Kansas City parents react to Pope Francis’ spanking statements
It is an issue parents have dealt with for years. But now those in favor of it have a powerful supporter after Pope Francis made his stance clear being in favor of spanking.
“Spanking is a very simple form of punishment,” said Laticia Vargas.
Vargas knows about abuse. She says her biological father used to beat her, but she believes what Pope Francis is talking about is not abuse.
“I have been hit in the face by my previous male influence, and it does a lot damage. It is humiliating and it causes a lot of problems with my self-esteem,” she said.
That is why her new father figure, Larry Reyes, refuses to spank her, but he has spanked two of his other children and says it’s effective.
“When you teach a kid with a spanking, it is not the pain that the kid fears. it’s the humiliation or the ridicule of what comes after it,” Reyes said.
However, many pediatricians disagree. They see spanking as a less effective way to discipline kids.
Instead, they prefer parents discuss bad behavior, use positive reinforcement and use timeouts sparingly.
A 2012 study by Child Trends found most parents support a good, hard spanking for their kids.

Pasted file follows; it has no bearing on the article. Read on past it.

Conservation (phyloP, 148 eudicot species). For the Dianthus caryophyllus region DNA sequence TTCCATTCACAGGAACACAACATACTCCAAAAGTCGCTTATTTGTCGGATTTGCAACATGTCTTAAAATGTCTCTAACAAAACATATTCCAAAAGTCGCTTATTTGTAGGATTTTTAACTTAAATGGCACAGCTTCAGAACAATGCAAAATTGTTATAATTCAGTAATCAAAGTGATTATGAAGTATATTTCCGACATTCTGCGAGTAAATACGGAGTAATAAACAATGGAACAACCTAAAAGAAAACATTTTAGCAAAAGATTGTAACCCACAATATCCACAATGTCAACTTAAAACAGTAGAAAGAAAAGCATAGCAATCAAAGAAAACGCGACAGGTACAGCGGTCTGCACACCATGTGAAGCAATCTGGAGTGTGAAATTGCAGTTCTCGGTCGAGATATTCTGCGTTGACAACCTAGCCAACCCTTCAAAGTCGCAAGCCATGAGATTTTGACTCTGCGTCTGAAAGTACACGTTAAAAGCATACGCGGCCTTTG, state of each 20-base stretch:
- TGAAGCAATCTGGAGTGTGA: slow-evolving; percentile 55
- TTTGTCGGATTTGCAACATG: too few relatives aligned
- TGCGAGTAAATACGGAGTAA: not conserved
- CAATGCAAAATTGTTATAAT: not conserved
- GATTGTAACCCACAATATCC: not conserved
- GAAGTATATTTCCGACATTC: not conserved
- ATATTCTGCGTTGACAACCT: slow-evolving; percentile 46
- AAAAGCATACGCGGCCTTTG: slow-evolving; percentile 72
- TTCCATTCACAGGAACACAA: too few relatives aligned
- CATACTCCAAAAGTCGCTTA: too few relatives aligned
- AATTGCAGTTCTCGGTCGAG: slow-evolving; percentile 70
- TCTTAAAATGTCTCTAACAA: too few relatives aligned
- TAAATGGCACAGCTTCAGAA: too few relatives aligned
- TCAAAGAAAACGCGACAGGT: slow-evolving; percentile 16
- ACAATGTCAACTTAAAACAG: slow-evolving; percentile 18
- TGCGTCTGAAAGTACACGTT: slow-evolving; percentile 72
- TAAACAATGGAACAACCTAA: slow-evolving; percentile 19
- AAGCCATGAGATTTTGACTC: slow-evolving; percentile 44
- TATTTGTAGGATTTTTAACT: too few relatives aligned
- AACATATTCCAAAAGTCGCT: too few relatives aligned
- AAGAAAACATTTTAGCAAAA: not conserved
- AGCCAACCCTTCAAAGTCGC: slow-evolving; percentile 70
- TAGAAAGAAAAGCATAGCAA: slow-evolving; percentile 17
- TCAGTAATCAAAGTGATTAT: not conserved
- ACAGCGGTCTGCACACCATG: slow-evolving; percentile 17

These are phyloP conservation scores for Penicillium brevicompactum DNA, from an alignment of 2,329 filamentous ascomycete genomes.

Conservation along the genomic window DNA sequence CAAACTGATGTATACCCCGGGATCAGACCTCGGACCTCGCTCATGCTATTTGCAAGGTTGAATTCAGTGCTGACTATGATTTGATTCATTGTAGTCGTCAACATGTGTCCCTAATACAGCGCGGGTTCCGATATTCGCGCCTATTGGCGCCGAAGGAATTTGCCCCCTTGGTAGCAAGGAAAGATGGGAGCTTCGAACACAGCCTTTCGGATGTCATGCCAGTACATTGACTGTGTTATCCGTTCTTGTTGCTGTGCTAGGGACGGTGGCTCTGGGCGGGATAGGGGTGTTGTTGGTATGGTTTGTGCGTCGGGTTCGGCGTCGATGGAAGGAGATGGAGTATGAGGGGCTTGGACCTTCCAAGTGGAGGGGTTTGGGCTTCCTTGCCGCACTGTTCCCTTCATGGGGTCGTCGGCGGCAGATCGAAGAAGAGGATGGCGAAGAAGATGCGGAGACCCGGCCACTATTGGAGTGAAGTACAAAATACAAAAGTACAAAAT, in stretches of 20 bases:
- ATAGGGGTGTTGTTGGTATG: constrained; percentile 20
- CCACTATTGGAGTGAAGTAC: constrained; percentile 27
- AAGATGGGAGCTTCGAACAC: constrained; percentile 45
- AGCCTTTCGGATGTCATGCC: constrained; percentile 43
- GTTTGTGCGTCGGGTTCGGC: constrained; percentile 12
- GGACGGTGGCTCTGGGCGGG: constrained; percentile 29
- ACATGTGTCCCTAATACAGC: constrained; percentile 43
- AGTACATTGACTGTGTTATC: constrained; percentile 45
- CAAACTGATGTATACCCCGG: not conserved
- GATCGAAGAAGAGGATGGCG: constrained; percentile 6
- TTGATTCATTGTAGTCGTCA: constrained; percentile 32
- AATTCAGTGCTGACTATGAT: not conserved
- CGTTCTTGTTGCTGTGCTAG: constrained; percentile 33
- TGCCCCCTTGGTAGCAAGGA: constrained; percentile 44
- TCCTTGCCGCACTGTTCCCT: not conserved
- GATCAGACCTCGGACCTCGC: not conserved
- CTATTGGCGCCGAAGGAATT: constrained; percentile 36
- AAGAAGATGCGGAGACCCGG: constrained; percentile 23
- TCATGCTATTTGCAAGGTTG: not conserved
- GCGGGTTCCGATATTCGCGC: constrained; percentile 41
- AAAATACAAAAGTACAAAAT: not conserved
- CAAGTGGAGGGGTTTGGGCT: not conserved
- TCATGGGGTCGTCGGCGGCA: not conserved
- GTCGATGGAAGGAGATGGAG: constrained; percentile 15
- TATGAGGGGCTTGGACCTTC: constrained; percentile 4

However, at the Church of the Holy Cross in Overland Park feelings were mixed on the issue.
“I think it’s better if you can just talk to them about the consequences, and I think it is somewhat a little violent. So I’d rather not do that to my children,” parishioner Maryshia Moore said.
“I don’t think spanking is the correct way to use, but in certain occasions I think it’s OK,” Monica Ahern said.
Members of Pope Francis’ sex abuse commission have criticized his remarks, saying there is no place for physical discipline and the commission would be making recommendations to him about protecting kids from corporal punishment.
The commission met with its full 17 members for the first time this week and announced progress Saturday on drafting policies for holding bishops accountable when they cover up for pedophile priests. Commission members also said they were organizing educational seminars for Vatican officials and newly minted bishops on protecting children from predators.
But they got an unexpected and urgent new task when Francis told his weekly general audience this week that it was OK for parents to spank their children if their dignity was respected. The remarks were criticized by Germany, where corporal punishment for children is illegal, and from leading advocacy groups.
Commission member Peter Saunders, who was sexually abused by a priest as a teen, said the committee would recommend that the pope revise his remarks.
“It might start off as a light tap, but actually the whole idea about hitting children is about inflicting pain,” he said. “That’s what it’s about, and there is no place in this day and age for having physical punishment, for inflicting pain, in terms of how you discipline your children.”
Another commission member, Dr. Krysten Winter-Green, a New Zealand native now working in the U.S. with abused young people, said any physical punishment of children by a parent or someone in a more powerful position was unacceptable.